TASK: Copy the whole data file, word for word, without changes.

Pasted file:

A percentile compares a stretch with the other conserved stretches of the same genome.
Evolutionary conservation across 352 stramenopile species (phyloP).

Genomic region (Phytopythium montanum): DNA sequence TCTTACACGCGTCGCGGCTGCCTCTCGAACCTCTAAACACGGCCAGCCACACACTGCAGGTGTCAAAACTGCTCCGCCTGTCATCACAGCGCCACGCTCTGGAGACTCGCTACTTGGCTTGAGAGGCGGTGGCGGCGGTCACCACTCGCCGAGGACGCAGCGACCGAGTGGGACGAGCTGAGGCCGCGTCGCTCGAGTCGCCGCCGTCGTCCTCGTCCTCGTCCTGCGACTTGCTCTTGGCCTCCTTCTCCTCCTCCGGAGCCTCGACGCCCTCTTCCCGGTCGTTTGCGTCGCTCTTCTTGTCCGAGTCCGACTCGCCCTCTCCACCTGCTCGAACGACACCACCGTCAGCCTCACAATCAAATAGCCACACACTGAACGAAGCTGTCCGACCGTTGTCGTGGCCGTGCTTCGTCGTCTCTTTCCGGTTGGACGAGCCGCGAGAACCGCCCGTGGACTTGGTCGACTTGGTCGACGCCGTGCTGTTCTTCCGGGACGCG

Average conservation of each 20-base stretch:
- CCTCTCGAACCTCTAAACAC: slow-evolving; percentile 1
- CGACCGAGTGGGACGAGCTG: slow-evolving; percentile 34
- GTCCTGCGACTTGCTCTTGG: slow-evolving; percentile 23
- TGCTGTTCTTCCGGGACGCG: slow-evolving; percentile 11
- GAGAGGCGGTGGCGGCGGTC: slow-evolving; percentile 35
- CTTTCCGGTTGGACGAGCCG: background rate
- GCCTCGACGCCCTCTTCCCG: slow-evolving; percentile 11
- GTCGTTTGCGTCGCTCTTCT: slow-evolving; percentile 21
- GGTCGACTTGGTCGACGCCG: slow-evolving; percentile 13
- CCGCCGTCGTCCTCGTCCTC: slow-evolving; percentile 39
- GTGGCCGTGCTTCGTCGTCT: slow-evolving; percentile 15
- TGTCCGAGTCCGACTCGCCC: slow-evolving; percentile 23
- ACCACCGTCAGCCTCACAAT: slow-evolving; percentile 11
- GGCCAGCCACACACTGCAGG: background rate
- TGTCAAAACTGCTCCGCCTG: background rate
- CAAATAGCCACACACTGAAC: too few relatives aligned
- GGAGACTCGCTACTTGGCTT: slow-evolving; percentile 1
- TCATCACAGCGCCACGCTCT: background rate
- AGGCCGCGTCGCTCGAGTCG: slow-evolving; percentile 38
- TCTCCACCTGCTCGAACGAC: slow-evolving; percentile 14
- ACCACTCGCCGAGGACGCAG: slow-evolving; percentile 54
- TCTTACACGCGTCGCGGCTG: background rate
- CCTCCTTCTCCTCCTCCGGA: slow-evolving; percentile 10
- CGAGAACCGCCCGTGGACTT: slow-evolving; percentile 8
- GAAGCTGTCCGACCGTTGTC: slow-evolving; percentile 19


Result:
A percentile compares a stretch with the other conserved stretches of the same genome.
Evolutionary conservation across 352 stramenopile species (phyloP).

Genomic region (Phytopythium montanum): DNA sequence TCTTACACGCGTCGCGGCTGCCTCTCGAACCTCTAAACACGGCCAGCCACACACTGCAGGTGTCAAAACTGCTCCGCCTGTCATCACAGCGCCACGCTCTGGAGACTCGCTACTTGGCTTGAGAGGCGGTGGCGGCGGTCACCACTCGCCGAGGACGCAGCGACCGAGTGGGACGAGCTGAGGCCGCGTCGCTCGAGTCGCCGCCGTCGTCCTCGTCCTCGTCCTGCGACTTGCTCTTGGCCTCCTTCTCCTCCTCCGGAGCCTCGACGCCCTCTTCCCGGTCGTTTGCGTCGCTCTTCTTGTCCGAGTCCGACTCGCCCTCTCCACCTGCTCGAACGACACCACCGTCAGCCTCACAATCAAATAGCCACACACTGAACGAAGCTGTCCGACCGTTGTCGTGGCCGTGCTTCGTCGTCTCTTTCCGGTTGGACGAGCCGCGAGAACCGCCCGTGGACTTGGTCGACTTGGTCGACGCCGTGCTGTTCTTCCGGGACGCG

Average conservation of each 20-base stretch:
- CCTCTCGAACCTCTAAACAC: slow-evolving; percentile 1
- CGACCGAGTGGGACGAGCTG: slow-evolving; percentile 34
- GTCCTGCGACTTGCTCTTGG: slow-evolving; percentile 23
- TGCTGTTCTTCCGGGACGCG: slow-evolving; percentile 11
- GAGAGGCGGTGGCGGCGGTC: slow-evolving; percentile 35
- CTTTCCGGTTGGACGAGCCG: background rate
- GCCTCGACGCCCTCTTCCCG: slow-evolving; percentile 11
- GTCGTTTGCGTCGCTCTTCT: slow-evolving; percentile 21
- GGTCGACTTGGTCGACGCCG: slow-evolving; percentile 13
- CCGCCGTCGTCCTCGTCCTC: slow-evolving; percentile 39
- GTGGCCGTGCTTCGTCGTCT: slow-evolving; percentile 15
- TGTCCGAGTCCGACTCGCCC: slow-evolving; percentile 23
- ACCACCGTCAGCCTCACAAT: slow-evolving; percentile 11
- GGCCAGCCACACACTGCAGG: background rate
- TGTCAAAACTGCTCCGCCTG: background rate
- CAAATAGCCACACACTGAAC: too few relatives aligned
- GGAGACTCGCTACTTGGCTT: slow-evolving; percentile 1
- TCATCACAGCGCCACGCTCT: background rate
- AGGCCGCGTCGCTCGAGTCG: slow-evolving; percentile 38
- TCTCCACCTGCTCGAACGAC: slow-evolving; percentile 14
- ACCACTCGCCGAGGACGCAG: slow-evolving; percentile 54
- TCTTACACGCGTCGCGGCTG: background rate
- CCTCCTTCTCCTCCTCCGGA: slow-evolving; percentile 10
- CGAGAACCGCCCGTGGACTT: slow-evolving; percentile 8
- GAAGCTGTCCGACCGTTGTC: slow-evolving; percentile 19